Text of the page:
I’ve invested a lot of electrons in explaining the background to the study of Late Biblical Hebrew (LBH). Now, at last, it’s time to discuss what biblical scholars mean when we say “late.”
The answer is simple—“late” means “post-exilic.” If you don’t consider that answer a simple one … read on, for a quick outline of Israelite history as the Bible describes it:
• 1st half of the 2nd millennium BCE (Genesis) — the four generations from Abraham to the 12 sons of Jacob
• 13th c. BCE (Exodus-Deuteronomy) — the exodus from Egypt
• ca. 1200 (Joshua) — the return to Canaan
• 1200-1000 (Judges) — Israel is a loose confederation of tribes, with the leader of one or another tribe taking a leading role in each generation
• 1000-950 (Samuel) — a period of struggle leads to the selection of Israel’s first king, Saul, and then to his replacement by David, founder of a long-lived dynasty in Jerusalem
• 950-700 (Kings) — David is followed by Solomon, after which the northern tribes split off, leaving Solomon’s descendants as kings of Judah, while a succession of rulers from different families are kings of Israel. Israel is conquered by Assyria in 722, and many of its people are exiled to the far reaches of the Assyrian empire, where their ethnic identity disappears into that of the people among whom they settle. The Assyrians besiege Jerusalem in 701 but do not conquer it.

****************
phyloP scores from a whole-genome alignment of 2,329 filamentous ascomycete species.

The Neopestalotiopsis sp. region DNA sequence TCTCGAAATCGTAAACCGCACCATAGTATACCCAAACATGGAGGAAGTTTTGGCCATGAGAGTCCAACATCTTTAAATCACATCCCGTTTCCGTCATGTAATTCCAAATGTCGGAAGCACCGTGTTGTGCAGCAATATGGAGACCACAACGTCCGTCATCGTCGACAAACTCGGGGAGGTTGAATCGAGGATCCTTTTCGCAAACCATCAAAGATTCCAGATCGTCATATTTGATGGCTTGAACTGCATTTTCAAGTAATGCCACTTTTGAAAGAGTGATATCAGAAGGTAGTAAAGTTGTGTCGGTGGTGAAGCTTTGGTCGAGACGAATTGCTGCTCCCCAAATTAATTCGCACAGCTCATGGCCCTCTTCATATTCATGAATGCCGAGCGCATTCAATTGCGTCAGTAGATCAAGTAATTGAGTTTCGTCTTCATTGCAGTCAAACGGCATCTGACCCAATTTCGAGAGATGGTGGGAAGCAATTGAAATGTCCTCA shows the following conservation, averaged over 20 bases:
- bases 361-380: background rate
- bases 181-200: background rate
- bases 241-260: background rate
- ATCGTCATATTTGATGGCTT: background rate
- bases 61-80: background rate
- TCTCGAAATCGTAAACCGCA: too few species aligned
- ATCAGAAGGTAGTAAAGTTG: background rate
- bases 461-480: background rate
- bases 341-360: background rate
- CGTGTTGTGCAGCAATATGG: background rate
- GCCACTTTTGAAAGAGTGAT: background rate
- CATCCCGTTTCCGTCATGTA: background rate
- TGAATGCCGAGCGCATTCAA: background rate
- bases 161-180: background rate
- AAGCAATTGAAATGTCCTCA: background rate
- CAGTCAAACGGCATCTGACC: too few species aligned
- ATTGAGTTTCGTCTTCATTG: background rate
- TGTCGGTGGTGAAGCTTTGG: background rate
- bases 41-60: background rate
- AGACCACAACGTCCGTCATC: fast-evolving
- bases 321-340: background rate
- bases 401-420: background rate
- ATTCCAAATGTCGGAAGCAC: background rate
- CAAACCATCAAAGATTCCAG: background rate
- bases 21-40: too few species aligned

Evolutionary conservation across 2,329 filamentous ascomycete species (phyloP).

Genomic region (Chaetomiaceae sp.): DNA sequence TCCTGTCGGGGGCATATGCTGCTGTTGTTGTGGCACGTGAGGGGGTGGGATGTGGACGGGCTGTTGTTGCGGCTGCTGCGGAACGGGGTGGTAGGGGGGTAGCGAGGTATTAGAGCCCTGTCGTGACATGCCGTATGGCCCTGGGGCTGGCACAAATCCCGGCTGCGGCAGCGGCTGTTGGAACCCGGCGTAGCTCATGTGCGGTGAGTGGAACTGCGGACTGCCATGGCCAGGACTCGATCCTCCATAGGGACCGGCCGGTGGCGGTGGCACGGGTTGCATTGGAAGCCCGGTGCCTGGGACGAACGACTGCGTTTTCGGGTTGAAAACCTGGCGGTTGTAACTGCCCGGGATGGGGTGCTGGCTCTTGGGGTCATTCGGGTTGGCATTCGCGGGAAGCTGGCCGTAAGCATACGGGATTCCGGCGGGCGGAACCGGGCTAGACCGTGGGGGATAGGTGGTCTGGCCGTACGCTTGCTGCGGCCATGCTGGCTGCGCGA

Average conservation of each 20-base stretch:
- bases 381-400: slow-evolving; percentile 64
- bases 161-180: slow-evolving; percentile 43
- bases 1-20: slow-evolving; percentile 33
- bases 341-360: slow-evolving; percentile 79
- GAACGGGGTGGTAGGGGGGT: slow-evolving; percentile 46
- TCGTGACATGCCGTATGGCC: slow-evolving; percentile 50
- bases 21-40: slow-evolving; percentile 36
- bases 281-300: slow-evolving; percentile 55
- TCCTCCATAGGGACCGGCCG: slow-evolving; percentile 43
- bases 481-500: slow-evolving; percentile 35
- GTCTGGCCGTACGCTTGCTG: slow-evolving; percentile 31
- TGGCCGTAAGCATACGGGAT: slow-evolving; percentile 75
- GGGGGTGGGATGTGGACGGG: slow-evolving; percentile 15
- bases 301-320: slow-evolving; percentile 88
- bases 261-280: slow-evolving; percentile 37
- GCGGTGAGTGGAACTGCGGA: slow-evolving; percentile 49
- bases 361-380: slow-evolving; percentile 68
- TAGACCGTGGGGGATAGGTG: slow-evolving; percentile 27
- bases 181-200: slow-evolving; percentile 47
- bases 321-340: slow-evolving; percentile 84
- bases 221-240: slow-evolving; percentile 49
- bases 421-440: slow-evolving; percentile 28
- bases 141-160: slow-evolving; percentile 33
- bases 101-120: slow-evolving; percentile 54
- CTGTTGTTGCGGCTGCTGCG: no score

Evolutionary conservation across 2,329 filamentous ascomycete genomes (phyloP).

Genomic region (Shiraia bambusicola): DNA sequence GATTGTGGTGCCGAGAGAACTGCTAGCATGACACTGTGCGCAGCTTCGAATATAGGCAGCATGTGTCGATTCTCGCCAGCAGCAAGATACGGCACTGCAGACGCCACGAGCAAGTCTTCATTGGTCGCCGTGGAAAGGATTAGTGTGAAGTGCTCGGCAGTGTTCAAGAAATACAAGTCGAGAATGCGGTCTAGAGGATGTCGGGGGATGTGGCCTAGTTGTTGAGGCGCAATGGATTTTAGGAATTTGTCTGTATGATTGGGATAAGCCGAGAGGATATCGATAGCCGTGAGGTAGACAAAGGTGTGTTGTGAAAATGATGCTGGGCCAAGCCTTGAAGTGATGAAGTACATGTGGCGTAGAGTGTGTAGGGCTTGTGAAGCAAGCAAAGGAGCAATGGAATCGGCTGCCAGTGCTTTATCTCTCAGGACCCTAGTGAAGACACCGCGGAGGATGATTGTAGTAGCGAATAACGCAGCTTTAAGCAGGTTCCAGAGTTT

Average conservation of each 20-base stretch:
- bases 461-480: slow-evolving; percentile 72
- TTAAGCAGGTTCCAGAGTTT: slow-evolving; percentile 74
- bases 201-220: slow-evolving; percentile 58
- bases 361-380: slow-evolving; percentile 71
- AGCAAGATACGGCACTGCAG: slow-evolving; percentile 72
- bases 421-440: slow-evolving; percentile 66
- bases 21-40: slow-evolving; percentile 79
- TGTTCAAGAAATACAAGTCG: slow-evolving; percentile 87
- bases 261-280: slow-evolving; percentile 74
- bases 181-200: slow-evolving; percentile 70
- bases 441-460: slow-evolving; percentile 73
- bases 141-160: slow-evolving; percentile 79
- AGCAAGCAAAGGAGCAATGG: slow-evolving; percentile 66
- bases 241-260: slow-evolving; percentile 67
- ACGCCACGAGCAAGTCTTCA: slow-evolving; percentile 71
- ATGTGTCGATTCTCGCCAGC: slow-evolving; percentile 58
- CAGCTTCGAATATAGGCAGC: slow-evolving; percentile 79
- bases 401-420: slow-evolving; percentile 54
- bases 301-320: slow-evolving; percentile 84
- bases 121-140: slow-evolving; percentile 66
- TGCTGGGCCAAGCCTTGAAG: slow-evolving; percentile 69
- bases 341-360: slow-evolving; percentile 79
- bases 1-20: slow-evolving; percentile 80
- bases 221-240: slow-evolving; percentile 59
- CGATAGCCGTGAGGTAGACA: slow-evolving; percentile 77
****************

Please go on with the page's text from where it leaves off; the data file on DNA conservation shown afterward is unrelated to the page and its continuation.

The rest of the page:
This brings us to the crucial moment in history for understanding Late Biblical Hebrew: the Babylonian exile.
• 586 — The Babylonians, who have conquered the Assyrians and become the major power north and east of Judah (balancing Egypt on the south and west) conquer Jerusalem and take (some of) the people of Judah into exile.
In the land of Israel itself, the archaeologists tell us, there’s little cultural change as a result of the fall of Jerusalem—even though the Temple in Jerusalem has been burnt down! But the Bible is not the book of those who remained in Judah. It’s the book of those who were taken to Babylonia in captivity and whose descendants then returned to Israel after Cyrus the Mede, emperor of Persia, conquered the Babylonians in 538.
For this group, there was tremendous cultural change. They were immersed in a different civilization from the one they’d known, and (most importantly for our question) a different linguistic environment. The language of Babylonia was Akkadian, a Semitic language somewhat distantly related to Hebrew, but the lingua franca of the Babylonian empire was Aramaic, a much more closely related language. This situation inevitably affected the way the exiles used Hebrew, and it was this “modern” variety of Hebrew that they brought back with them to Israel.
Archaeological remains show us that the material culture of Israel was quite different once it became part of the Persian empire, and it seems that language change also accelerated during this period. It’s the severe break caused by the exile that makes it both possible and worthwhile to determine which biblical texts are “late”—that is, which texts were written only after the return from exile. That’s the scholarly issue behind the question of Late Biblical Hebrew.
As you might guess, this is an issue that is politically and emotionally charged as well. I’ll return to this subject, and to a more serious look at the history of the biblical period, in a later series of posts. For now, since we’ve discussed when “late” is, we’ll turn to a discussion of how to decide whether a biblical text really is late or not.